The List (bragging rights for R. Sparks)

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In 2007, when I was about to lead my restored group, The New Christy Minstrels (still under the direction of Randy Sparks) in a hugely important concert at Cerritos Center for the Performing Arts, I was worried about filling all the seats, so I got in touch with an old friend, a former waitress from my nightclub (rehearsal hall with an audience) Ledbetter’s on Westwood Blvd. in Los Angeles.  She had by then morphed into a very successful flack, a Hollywood publicity agent, and I wanted to hire her for a few weeks to help the people, our audience, remember us fondly.  She told me as tactfully as she could that I couldn’t afford her services, and when she mentioned how much her well-healed clients paid to get their familiar names in the paper, I agreed; I couldn’t afford her.  But she did give me some sage advice.  For free.   “Instead of offering your readers the same-old boring bio that they always get from an act or an entertainment personality, give them something different.  Make a list of your accomplishments or things that have happened in your life that set you aside from all the other people in Tinsel Town.  Sit down and think of those things that others have not done.  You ought to be able to come up with at least a dozen.”   I am beholden to her for that bit of guidance, and what fun it was to think about my various merit badges.   The Bible says in Proverbs 27:2, ‘Let another praise you, and not your own mouth; a stranger, and not your own lips,’ and I fully realize that some of these items shall be seen as violations of my life-long personal pledge of humility, but I’m simply following orders.  And, by the way, these aren’t necessarily in any order of importance…  I’m not going to mention ALL of the items on my personal list of bragging rights, nor have I been able to accurately place them in order of importance, but here are some…     Discovered and named John Denver (against his will, and his daughter recently thanked me that her name wasn’t Deutschendorf).  He lived rent-free with my family his first year in showbiz.  Recorded him for Capitol Records long before he recorded for RCA. Steve Martin became a stand-up comic on my stage (I had hired him as a […]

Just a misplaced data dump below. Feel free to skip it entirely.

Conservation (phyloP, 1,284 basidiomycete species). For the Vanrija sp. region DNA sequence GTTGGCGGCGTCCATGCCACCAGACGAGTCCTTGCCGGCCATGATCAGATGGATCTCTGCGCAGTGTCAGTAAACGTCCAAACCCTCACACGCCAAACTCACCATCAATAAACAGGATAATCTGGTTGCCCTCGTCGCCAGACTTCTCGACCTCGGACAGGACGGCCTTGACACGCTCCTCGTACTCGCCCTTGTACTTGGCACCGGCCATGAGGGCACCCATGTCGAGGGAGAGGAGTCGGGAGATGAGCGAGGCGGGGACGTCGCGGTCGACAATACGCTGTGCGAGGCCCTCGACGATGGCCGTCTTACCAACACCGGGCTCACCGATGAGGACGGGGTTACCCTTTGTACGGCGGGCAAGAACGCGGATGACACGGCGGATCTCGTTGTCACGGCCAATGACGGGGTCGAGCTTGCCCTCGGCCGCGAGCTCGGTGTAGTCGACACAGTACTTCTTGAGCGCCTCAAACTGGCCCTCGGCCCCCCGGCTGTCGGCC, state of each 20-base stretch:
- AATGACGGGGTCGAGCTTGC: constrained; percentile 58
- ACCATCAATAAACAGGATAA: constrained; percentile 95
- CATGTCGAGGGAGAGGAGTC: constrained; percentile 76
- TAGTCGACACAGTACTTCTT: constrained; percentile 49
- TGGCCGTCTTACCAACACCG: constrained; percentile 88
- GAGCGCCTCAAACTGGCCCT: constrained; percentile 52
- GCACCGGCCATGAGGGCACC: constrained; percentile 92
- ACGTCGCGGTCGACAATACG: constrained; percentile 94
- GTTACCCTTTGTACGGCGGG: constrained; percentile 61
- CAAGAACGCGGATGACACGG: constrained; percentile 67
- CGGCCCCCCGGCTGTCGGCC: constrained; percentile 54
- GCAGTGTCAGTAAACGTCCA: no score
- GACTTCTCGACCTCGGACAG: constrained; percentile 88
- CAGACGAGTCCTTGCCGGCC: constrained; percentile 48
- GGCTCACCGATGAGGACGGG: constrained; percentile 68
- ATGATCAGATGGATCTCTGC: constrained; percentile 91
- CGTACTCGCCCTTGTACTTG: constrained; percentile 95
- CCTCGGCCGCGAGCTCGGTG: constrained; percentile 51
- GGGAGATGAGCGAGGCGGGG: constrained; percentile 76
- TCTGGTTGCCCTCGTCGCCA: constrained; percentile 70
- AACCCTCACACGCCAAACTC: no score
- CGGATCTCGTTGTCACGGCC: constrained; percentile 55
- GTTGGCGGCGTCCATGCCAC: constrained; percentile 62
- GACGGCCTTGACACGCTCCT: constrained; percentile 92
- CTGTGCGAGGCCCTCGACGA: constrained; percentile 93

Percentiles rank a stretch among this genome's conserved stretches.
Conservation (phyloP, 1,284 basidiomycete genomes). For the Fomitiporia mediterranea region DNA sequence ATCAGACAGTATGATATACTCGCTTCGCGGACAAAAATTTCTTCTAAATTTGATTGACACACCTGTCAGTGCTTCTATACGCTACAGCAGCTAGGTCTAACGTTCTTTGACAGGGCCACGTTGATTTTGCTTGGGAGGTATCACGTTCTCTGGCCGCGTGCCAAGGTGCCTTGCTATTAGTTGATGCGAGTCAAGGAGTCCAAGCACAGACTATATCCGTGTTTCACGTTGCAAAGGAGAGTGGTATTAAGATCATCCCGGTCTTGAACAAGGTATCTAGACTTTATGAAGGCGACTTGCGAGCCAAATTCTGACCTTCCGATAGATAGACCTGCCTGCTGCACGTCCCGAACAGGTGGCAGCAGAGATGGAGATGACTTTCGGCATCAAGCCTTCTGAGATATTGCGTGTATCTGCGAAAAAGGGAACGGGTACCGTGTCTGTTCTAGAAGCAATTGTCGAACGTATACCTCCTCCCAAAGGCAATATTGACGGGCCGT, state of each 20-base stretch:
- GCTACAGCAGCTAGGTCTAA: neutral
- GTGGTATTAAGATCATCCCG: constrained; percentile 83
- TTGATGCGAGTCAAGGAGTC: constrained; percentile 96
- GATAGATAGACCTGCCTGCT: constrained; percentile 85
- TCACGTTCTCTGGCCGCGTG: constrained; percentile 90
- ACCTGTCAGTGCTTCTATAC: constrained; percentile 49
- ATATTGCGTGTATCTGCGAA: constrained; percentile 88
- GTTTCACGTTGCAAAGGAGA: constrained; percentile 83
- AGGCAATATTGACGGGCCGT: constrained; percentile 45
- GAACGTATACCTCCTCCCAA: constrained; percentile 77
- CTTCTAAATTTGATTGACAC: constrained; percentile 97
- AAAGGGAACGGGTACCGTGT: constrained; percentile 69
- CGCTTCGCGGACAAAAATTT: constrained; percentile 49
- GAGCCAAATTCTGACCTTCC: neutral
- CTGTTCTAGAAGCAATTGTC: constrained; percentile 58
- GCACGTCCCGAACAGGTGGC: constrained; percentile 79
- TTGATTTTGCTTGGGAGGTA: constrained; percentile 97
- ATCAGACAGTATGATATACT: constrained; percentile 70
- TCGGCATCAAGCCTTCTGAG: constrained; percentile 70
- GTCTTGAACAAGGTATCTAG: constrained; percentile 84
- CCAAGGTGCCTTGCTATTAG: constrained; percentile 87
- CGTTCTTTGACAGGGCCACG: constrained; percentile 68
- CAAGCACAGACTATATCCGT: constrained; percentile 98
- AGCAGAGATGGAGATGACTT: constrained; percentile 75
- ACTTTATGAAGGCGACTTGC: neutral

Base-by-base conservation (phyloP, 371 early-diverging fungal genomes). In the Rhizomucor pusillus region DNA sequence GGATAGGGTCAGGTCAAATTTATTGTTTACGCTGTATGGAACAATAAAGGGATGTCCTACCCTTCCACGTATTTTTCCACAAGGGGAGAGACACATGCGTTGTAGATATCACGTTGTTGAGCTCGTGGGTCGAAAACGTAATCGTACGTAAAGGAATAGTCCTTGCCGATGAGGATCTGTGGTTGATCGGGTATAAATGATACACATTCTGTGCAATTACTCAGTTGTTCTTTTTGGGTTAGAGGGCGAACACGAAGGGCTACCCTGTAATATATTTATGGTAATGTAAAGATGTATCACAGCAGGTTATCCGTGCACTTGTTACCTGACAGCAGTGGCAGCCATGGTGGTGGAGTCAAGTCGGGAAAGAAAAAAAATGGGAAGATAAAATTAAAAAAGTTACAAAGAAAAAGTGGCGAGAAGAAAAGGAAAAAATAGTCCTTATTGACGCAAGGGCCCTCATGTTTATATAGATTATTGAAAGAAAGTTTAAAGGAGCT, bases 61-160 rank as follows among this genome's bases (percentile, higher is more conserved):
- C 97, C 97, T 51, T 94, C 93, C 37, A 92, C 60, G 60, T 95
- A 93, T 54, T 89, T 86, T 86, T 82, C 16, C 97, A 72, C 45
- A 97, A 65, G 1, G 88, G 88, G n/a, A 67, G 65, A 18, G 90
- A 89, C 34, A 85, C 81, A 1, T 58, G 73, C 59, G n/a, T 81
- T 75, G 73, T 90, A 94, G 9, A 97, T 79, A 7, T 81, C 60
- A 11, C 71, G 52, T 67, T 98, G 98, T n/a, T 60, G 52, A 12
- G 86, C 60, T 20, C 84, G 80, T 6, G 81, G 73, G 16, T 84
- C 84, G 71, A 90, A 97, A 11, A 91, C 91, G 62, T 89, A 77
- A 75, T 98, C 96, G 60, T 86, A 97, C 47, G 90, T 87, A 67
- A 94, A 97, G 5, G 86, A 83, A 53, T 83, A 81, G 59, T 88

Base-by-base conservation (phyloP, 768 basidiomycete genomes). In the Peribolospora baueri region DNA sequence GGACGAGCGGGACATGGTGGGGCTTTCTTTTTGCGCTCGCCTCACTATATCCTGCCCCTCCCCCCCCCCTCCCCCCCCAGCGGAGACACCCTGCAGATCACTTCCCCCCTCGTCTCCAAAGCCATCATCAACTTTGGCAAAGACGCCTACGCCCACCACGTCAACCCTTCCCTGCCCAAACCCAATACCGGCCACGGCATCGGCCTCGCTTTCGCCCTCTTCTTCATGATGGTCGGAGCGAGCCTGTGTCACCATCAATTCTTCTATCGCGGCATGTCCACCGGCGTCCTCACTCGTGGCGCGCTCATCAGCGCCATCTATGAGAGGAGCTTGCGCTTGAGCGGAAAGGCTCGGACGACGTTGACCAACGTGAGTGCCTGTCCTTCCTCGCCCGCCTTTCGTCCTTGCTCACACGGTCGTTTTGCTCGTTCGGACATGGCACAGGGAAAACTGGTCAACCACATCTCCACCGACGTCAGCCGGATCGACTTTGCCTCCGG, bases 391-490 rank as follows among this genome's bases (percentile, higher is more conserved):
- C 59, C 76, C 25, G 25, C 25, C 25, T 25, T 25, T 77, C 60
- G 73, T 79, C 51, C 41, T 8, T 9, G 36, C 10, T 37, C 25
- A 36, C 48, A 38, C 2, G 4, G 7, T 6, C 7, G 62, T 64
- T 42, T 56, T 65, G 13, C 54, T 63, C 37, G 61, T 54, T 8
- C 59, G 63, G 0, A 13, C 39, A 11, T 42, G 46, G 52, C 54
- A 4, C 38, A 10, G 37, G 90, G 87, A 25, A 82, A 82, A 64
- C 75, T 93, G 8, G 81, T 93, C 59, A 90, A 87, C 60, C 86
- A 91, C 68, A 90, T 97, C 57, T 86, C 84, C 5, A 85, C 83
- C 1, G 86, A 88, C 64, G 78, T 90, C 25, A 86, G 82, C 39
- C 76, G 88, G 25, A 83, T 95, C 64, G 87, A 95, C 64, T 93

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Now, here’s something that doesn’t happen to everyone.  In 1959, I wrote a song titled ‘Julianne.’  It was crafted like an ancient folk ballad, and people liked it right away.  I’d made-up the story, and also the title, as I didn’t know anybody named Julianne.  It was simply a folksy name that seemed to fit my tale.  Twenty and thirty years down the road, I began meeting young women named Julianne, and they all seemed to have a need to credit me for their mothers’ choice of names.  My music, it seems, had touched people, real people, and though its not quite the equivalent of solving problems in physics, I was beginning to feel a wee bit more important.  When we worked Preacher Ron’s Cabin-In-The-Woods near Wauseon, Ohio last November, we met one of these Juliannes at the autograph table after our concert, and she magically showed-up for the jam session at Dr. Ron’s house in Toledo a day later.  She’d brought along her guitar, and that was amazing.  I had never before met a Julianne who could play and sing so well. When we performed in Burl Ives’ hometown of Newton, IL on Burl’s 109th birthday, our special Julianne was there, and she asked if she could join us onstage.  By now, she’d learned and rehearsed most of the songs we’d sung and played at Wauseon.  Wow!  Her sister and mother were there also, and that was another first for me.  I’d met perhaps a dozen of these Juliannes over the years, but never had I met any of the mothers who’d made use of the name I’d contributed.  I was able to tell this story, and also introduce the lovely older lady who’d honored my creativity.  The audience appreciated the moment.  Julianne then told one and all that she’d been shocked to learn that her name was gleaned from such a sad song, and she’d asked her mother why.  “I liked the song and the name,” came the answer; “I didn’t listen so much to the words.”